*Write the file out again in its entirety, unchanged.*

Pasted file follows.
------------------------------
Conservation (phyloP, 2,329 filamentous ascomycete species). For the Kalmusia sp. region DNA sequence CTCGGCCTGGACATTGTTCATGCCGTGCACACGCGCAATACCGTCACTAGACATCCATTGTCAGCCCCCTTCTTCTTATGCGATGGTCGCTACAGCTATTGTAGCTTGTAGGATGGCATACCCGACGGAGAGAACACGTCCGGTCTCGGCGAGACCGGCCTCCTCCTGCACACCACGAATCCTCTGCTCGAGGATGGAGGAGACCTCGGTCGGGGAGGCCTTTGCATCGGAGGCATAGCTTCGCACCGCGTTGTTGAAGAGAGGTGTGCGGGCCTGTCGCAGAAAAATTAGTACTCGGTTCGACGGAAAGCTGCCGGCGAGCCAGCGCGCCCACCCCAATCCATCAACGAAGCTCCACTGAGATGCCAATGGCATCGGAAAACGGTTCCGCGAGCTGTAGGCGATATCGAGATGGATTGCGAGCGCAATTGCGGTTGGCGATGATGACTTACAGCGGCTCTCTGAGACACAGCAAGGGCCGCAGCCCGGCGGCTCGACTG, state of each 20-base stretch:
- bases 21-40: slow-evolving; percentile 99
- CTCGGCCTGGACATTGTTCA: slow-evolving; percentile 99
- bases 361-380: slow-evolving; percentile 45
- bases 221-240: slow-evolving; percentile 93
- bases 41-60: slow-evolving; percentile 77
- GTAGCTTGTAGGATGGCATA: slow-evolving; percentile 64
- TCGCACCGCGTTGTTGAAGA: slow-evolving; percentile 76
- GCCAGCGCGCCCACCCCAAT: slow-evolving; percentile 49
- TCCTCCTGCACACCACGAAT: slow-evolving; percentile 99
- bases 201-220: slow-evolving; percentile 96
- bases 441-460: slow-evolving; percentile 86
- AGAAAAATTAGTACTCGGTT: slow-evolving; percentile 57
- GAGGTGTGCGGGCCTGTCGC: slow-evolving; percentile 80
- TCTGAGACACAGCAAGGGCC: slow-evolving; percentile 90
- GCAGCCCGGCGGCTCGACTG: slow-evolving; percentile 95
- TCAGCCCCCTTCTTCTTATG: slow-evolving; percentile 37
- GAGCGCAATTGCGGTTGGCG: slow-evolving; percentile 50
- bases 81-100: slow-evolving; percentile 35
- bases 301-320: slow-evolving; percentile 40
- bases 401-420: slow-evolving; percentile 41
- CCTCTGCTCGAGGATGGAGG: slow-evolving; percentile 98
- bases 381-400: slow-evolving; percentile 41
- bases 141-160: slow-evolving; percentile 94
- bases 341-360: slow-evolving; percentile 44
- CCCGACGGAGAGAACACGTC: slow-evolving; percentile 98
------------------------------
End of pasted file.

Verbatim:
Conservation (phyloP, 2,329 filamentous ascomycete species). For the Kalmusia sp. region DNA sequence CTCGGCCTGGACATTGTTCATGCCGTGCACACGCGCAATACCGTCACTAGACATCCATTGTCAGCCCCCTTCTTCTTATGCGATGGTCGCTACAGCTATTGTAGCTTGTAGGATGGCATACCCGACGGAGAGAACACGTCCGGTCTCGGCGAGACCGGCCTCCTCCTGCACACCACGAATCCTCTGCTCGAGGATGGAGGAGACCTCGGTCGGGGAGGCCTTTGCATCGGAGGCATAGCTTCGCACCGCGTTGTTGAAGAGAGGTGTGCGGGCCTGTCGCAGAAAAATTAGTACTCGGTTCGACGGAAAGCTGCCGGCGAGCCAGCGCGCCCACCCCAATCCATCAACGAAGCTCCACTGAGATGCCAATGGCATCGGAAAACGGTTCCGCGAGCTGTAGGCGATATCGAGATGGATTGCGAGCGCAATTGCGGTTGGCGATGATGACTTACAGCGGCTCTCTGAGACACAGCAAGGGCCGCAGCCCGGCGGCTCGACTG, state of each 20-base stretch:
- bases 21-40: slow-evolving; percentile 99
- CTCGGCCTGGACATTGTTCA: slow-evolving; percentile 99
- bases 361-380: slow-evolving; percentile 45
- bases 221-240: slow-evolving; percentile 93
- bases 41-60: slow-evolving; percentile 77
- GTAGCTTGTAGGATGGCATA: slow-evolving; percentile 64
- TCGCACCGCGTTGTTGAAGA: slow-evolving; percentile 76
- GCCAGCGCGCCCACCCCAAT: slow-evolving; percentile 49
- TCCTCCTGCACACCACGAAT: slow-evolving; percentile 99
- bases 201-220: slow-evolving; percentile 96
- bases 441-460: slow-evolving; percentile 86
- AGAAAAATTAGTACTCGGTT: slow-evolving; percentile 57
- GAGGTGTGCGGGCCTGTCGC: slow-evolving; percentile 80
- TCTGAGACACAGCAAGGGCC: slow-evolving; percentile 90
- GCAGCCCGGCGGCTCGACTG: slow-evolving; percentile 95
- TCAGCCCCCTTCTTCTTATG: slow-evolving; percentile 37
- GAGCGCAATTGCGGTTGGCG: slow-evolving; percentile 50
- bases 81-100: slow-evolving; percentile 35
- bases 301-320: slow-evolving; percentile 40
- bases 401-420: slow-evolving; percentile 41
- CCTCTGCTCGAGGATGGAGG: slow-evolving; percentile 98
- bases 381-400: slow-evolving; percentile 41
- bases 141-160: slow-evolving; percentile 94
- bases 341-360: slow-evolving; percentile 44
- CCCGACGGAGAGAACACGTC: slow-evolving; percentile 98